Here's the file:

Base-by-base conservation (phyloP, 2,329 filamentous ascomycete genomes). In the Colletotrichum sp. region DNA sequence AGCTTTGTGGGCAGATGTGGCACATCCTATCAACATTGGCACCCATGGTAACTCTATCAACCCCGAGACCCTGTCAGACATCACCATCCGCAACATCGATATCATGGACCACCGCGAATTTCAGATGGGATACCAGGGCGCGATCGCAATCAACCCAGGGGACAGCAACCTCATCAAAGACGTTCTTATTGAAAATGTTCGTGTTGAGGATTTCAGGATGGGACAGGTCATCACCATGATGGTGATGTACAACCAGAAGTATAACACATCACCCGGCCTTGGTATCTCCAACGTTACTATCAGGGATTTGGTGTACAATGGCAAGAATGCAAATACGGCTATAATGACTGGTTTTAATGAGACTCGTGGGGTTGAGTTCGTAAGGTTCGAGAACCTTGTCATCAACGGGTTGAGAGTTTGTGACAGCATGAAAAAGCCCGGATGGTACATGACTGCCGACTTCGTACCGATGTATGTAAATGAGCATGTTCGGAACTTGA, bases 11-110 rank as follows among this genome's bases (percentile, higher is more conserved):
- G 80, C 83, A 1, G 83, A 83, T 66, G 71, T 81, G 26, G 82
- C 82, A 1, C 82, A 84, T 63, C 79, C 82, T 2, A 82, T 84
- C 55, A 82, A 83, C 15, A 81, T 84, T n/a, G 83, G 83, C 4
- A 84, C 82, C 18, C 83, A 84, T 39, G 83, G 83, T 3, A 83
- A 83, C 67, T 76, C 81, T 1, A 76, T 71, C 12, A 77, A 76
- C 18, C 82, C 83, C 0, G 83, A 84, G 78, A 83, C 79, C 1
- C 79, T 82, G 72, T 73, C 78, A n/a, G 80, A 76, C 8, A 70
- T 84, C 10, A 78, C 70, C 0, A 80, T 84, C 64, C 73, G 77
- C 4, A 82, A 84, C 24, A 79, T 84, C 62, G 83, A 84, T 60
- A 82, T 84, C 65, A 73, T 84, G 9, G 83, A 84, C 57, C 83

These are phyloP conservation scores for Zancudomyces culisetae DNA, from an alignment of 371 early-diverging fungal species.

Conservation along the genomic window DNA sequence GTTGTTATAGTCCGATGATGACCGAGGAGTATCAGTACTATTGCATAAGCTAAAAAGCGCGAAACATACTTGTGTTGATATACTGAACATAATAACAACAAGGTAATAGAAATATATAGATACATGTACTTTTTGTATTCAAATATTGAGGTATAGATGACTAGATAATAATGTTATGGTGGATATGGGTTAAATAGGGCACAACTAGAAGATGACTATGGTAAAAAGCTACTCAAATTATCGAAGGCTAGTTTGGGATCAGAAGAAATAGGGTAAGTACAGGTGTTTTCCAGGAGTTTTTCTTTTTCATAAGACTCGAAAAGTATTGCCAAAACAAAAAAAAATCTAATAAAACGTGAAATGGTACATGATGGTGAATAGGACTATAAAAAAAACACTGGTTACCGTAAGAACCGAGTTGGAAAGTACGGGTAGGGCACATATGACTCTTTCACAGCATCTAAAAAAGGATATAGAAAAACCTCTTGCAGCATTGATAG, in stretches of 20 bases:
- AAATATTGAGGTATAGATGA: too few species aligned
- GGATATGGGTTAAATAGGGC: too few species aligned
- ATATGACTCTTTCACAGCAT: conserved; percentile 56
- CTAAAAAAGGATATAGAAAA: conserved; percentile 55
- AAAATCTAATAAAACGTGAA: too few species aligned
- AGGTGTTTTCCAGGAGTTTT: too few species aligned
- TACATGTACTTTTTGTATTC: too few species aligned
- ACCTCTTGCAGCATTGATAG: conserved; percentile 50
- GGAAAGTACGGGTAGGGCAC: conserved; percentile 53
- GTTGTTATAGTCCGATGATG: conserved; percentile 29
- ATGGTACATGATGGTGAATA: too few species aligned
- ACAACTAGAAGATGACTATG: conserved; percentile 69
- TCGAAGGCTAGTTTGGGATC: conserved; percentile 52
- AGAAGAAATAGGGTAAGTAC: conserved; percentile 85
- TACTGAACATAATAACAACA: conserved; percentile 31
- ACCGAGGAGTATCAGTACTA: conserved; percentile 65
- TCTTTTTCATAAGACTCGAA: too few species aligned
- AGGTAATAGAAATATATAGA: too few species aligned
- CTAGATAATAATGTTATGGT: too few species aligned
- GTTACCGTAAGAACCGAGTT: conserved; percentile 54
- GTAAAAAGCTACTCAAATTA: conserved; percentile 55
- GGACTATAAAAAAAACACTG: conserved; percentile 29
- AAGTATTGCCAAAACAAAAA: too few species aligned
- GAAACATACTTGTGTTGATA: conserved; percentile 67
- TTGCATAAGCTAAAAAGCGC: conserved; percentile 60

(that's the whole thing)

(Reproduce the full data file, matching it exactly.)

Base-by-base conservation (phyloP, 2,329 filamentous ascomycete genomes). In the Colletotrichum sp. region DNA sequence AGCTTTGTGGGCAGATGTGGCACATCCTATCAACATTGGCACCCATGGTAACTCTATCAACCCCGAGACCCTGTCAGACATCACCATCCGCAACATCGATATCATGGACCACCGCGAATTTCAGATGGGATACCAGGGCGCGATCGCAATCAACCCAGGGGACAGCAACCTCATCAAAGACGTTCTTATTGAAAATGTTCGTGTTGAGGATTTCAGGATGGGACAGGTCATCACCATGATGGTGATGTACAACCAGAAGTATAACACATCACCCGGCCTTGGTATCTCCAACGTTACTATCAGGGATTTGGTGTACAATGGCAAGAATGCAAATACGGCTATAATGACTGGTTTTAATGAGACTCGTGGGGTTGAGTTCGTAAGGTTCGAGAACCTTGTCATCAACGGGTTGAGAGTTTGTGACAGCATGAAAAAGCCCGGATGGTACATGACTGCCGACTTCGTACCGATGTATGTAAATGAGCATGTTCGGAACTTGA, bases 11-110 rank as follows among this genome's bases (percentile, higher is more conserved):
- G 80, C 83, A 1, G 83, A 83, T 66, G 71, T 81, G 26, G 82
- C 82, A 1, C 82, A 84, T 63, C 79, C 82, T 2, A 82, T 84
- C 55, A 82, A 83, C 15, A 81, T 84, T n/a, G 83, G 83, C 4
- A 84, C 82, C 18, C 83, A 84, T 39, G 83, G 83, T 3, A 83
- A 83, C 67, T 76, C 81, T 1, A 76, T 71, C 12, A 77, A 76
- C 18, C 82, C 83, C 0, G 83, A 84, G 78, A 83, C 79, C 1
- C 79, T 82, G 72, T 73, C 78, A n/a, G 80, A 76, C 8, A 70
- T 84, C 10, A 78, C 70, C 0, A 80, T 84, C 64, C 73, G 77
- C 4, A 82, A 84, C 24, A 79, T 84, C 62, G 83, A 84, T 60
- A 82, T 84, C 65, A 73, T 84, G 9, G 83, A 84, C 57, C 83

These are phyloP conservation scores for Zancudomyces culisetae DNA, from an alignment of 371 early-diverging fungal species.

Conservation along the genomic window DNA sequence GTTGTTATAGTCCGATGATGACCGAGGAGTATCAGTACTATTGCATAAGCTAAAAAGCGCGAAACATACTTGTGTTGATATACTGAACATAATAACAACAAGGTAATAGAAATATATAGATACATGTACTTTTTGTATTCAAATATTGAGGTATAGATGACTAGATAATAATGTTATGGTGGATATGGGTTAAATAGGGCACAACTAGAAGATGACTATGGTAAAAAGCTACTCAAATTATCGAAGGCTAGTTTGGGATCAGAAGAAATAGGGTAAGTACAGGTGTTTTCCAGGAGTTTTTCTTTTTCATAAGACTCGAAAAGTATTGCCAAAACAAAAAAAAATCTAATAAAACGTGAAATGGTACATGATGGTGAATAGGACTATAAAAAAAACACTGGTTACCGTAAGAACCGAGTTGGAAAGTACGGGTAGGGCACATATGACTCTTTCACAGCATCTAAAAAAGGATATAGAAAAACCTCTTGCAGCATTGATAG, in stretches of 20 bases:
- AAATATTGAGGTATAGATGA: too few species aligned
- GGATATGGGTTAAATAGGGC: too few species aligned
- ATATGACTCTTTCACAGCAT: conserved; percentile 56
- CTAAAAAAGGATATAGAAAA: conserved; percentile 55
- AAAATCTAATAAAACGTGAA: too few species aligned
- AGGTGTTTTCCAGGAGTTTT: too few species aligned
- TACATGTACTTTTTGTATTC: too few species aligned
- ACCTCTTGCAGCATTGATAG: conserved; percentile 50
- GGAAAGTACGGGTAGGGCAC: conserved; percentile 53
- GTTGTTATAGTCCGATGATG: conserved; percentile 29
- ATGGTACATGATGGTGAATA: too few species aligned
- ACAACTAGAAGATGACTATG: conserved; percentile 69
- TCGAAGGCTAGTTTGGGATC: conserved; percentile 52
- AGAAGAAATAGGGTAAGTAC: conserved; percentile 85
- TACTGAACATAATAACAACA: conserved; percentile 31
- ACCGAGGAGTATCAGTACTA: conserved; percentile 65
- TCTTTTTCATAAGACTCGAA: too few species aligned
- AGGTAATAGAAATATATAGA: too few species aligned
- CTAGATAATAATGTTATGGT: too few species aligned
- GTTACCGTAAGAACCGAGTT: conserved; percentile 54
- GTAAAAAGCTACTCAAATTA: conserved; percentile 55
- GGACTATAAAAAAAACACTG: conserved; percentile 29
- AAGTATTGCCAAAACAAAAA: too few species aligned
- GAAACATACTTGTGTTGATA: conserved; percentile 67
- TTGCATAAGCTAAAAAGCGC: conserved; percentile 60